[ uh-mend ]
/ əˈmɛnd /
verb (used with object)
to alter, modify, rephrase, or add to or subtract from (a motion, bill, constitution, etc.) by formal procedure: Congress may amend the proposed tax bill.
to change for the better; improve: to amend one's ways.
to remove or correct faults in; rectify.
verb (used without object)
to grow or become better by reforming oneself: He amends day by day.
Words nearby amend
Origin of amend
1175–1225; Middle English amenden < Old French amender < Latin ēmendāre “to correct,” equivalent to ē- e-1 + mend(a) “blemish” + -āre infinitive suffix
OTHER WORDS FROM amend
a·mend·a·ble, adjectivea·mend·er, nounnon·a·mend·a·ble, adjectivere·a·mend, verb
un·a·mend·a·ble, adjectiveun·a·mend·ed, adjectiveun·a·mend·ing, adjectivewell-a·mend·ed, adjective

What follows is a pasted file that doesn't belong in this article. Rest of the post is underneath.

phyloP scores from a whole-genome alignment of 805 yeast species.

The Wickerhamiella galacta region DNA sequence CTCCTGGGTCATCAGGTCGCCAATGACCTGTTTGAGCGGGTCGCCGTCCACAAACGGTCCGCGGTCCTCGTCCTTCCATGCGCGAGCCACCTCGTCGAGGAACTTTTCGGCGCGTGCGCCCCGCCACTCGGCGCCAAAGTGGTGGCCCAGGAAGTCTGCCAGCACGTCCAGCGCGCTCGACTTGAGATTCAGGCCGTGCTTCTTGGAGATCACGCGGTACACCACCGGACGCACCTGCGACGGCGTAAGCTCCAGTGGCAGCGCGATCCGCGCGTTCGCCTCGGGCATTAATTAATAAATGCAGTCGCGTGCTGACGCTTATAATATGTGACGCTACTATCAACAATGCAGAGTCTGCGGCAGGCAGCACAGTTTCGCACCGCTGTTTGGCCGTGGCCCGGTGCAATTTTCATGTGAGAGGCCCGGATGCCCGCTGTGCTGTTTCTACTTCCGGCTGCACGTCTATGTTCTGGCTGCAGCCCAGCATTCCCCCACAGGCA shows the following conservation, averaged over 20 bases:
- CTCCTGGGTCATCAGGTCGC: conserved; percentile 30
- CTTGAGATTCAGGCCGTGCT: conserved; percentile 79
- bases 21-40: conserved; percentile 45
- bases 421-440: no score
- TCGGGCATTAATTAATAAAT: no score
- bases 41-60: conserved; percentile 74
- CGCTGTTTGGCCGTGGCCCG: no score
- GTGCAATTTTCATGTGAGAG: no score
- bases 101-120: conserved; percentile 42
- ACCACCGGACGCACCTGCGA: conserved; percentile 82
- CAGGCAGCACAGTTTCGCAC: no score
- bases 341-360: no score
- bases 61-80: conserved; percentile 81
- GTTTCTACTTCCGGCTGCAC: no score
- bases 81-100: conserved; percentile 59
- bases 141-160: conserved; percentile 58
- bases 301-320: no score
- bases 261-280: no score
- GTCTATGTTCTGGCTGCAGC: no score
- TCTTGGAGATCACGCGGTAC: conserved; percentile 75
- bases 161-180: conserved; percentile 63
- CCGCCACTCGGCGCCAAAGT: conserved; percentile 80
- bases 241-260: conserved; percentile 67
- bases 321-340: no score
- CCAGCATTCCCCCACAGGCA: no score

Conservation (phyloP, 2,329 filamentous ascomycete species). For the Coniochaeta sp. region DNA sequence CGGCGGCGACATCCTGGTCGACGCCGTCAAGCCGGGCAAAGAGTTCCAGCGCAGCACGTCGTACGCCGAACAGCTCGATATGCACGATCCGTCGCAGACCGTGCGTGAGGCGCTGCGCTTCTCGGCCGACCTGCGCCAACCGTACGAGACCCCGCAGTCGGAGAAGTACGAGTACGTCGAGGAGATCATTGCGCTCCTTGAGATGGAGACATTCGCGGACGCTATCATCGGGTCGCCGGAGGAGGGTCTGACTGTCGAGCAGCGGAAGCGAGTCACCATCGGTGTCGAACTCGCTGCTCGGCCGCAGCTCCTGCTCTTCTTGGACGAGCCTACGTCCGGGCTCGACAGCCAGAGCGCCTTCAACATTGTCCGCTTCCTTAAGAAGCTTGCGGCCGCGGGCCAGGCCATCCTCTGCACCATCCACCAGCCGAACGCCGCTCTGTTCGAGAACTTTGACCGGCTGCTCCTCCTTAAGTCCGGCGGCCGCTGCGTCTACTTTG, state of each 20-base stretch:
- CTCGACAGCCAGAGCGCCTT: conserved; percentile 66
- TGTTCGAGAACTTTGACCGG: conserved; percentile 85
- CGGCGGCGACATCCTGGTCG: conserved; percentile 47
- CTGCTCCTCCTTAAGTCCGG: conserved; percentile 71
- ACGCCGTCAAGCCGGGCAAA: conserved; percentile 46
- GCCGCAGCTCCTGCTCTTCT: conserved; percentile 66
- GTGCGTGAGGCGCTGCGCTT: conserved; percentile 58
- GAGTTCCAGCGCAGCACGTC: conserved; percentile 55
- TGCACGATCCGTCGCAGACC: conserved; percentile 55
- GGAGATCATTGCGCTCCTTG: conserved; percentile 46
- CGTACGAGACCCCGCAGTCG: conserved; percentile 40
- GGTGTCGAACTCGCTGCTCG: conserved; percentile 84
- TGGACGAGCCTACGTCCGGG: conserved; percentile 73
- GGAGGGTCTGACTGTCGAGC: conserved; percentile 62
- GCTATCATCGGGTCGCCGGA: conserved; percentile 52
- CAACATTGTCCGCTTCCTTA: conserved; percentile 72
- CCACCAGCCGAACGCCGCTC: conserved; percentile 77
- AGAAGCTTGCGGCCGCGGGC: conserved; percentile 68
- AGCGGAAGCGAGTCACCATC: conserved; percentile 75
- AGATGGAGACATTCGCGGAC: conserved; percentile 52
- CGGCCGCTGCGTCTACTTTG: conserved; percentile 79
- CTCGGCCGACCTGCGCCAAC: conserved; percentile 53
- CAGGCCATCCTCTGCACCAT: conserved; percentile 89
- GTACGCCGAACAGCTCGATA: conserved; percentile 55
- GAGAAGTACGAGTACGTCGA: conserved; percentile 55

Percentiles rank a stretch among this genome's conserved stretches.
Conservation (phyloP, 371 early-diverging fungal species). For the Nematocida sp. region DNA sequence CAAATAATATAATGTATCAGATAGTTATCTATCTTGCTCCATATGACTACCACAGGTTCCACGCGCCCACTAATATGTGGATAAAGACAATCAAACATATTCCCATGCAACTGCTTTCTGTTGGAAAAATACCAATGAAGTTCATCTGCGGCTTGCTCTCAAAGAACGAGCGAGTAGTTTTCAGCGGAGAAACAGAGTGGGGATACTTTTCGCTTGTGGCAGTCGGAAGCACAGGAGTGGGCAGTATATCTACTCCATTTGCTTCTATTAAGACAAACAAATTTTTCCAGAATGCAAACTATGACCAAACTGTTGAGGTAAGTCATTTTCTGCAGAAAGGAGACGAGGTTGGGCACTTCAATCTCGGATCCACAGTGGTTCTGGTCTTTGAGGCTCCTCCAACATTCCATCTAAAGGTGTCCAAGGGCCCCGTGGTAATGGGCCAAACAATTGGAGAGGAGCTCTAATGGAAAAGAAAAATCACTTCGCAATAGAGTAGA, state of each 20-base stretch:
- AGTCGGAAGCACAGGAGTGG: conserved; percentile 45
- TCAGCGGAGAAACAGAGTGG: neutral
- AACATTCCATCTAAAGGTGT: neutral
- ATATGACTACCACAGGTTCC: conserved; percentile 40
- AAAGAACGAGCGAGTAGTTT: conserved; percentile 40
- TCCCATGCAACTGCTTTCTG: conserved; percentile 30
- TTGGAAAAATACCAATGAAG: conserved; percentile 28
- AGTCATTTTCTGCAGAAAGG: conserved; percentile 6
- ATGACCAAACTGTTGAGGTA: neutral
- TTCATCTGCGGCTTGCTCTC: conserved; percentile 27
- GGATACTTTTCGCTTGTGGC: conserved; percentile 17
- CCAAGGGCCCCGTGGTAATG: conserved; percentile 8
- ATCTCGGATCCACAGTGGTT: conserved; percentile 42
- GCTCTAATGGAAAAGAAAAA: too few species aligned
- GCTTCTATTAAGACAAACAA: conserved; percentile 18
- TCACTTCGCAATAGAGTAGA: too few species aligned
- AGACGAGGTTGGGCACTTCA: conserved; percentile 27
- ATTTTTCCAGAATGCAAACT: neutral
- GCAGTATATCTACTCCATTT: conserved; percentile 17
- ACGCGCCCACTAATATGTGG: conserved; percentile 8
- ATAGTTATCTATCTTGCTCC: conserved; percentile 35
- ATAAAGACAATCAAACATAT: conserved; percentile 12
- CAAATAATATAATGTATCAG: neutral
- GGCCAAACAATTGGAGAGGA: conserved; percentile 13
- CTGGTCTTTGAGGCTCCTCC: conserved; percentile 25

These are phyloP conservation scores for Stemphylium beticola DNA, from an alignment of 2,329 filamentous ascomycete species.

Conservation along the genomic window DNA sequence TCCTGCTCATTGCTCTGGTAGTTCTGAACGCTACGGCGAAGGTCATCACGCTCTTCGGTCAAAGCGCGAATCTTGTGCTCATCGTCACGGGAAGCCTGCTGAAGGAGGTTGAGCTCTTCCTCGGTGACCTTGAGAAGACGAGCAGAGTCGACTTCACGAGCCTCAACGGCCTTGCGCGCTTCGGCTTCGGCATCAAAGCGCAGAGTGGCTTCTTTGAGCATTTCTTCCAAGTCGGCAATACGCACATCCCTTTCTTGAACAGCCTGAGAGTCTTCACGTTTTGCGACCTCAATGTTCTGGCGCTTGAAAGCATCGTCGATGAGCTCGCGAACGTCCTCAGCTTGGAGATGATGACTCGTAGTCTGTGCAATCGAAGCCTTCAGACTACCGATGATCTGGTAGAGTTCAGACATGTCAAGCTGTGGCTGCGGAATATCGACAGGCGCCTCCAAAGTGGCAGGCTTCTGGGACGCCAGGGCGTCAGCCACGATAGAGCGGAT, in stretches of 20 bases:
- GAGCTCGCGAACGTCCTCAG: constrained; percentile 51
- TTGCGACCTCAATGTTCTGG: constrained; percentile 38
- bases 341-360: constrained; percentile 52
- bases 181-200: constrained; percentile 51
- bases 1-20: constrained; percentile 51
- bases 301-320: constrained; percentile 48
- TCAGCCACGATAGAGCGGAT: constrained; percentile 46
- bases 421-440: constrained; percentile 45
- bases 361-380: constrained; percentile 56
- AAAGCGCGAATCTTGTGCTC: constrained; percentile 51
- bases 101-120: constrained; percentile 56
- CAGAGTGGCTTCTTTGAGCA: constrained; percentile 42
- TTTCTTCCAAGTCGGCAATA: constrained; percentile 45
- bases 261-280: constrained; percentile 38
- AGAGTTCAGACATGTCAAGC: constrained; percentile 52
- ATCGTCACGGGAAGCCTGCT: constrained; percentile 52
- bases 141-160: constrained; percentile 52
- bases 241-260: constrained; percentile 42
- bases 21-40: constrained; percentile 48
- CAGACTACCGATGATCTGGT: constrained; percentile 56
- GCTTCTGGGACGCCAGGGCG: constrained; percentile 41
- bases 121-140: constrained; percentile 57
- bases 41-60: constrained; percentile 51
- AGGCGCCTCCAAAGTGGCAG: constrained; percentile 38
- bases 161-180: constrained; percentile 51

synonym study for amend
3. Amend, emend both mean to improve by correcting or by freeing from error. Amend is the general term, used of any such correction in detail: to amend spelling, punctuation, grammar. Emend usually applies to the correction of a text in the process of editing or preparing for publication; it implies improvement in the sense of greater accuracy: He emended the text of the play by restoring the original reading.
Dictionary.com Unabridged Based on the Random House Unabridged Dictionary, © Random House, Inc. 2019
British Dictionary definitions for non-amendable
/ (əˈmɛnd) /
to improve; change for the better
to remove faults from; correct
to alter or revise (legislation, a constitution, etc) by formal procedure
Derived forms of amendamendable, adjectiveamender, noun
Word Origin for amend
C13: from Old French amender, from Latin ēmendāre to emend
Collins English Dictionary - Complete & Unabridged 2012 Digital Edition © William Collins Sons & Co. Ltd. 1979, 1986 © HarperCollins Publishers 1998, 2000, 2003, 2005, 2006, 2007, 2009, 2012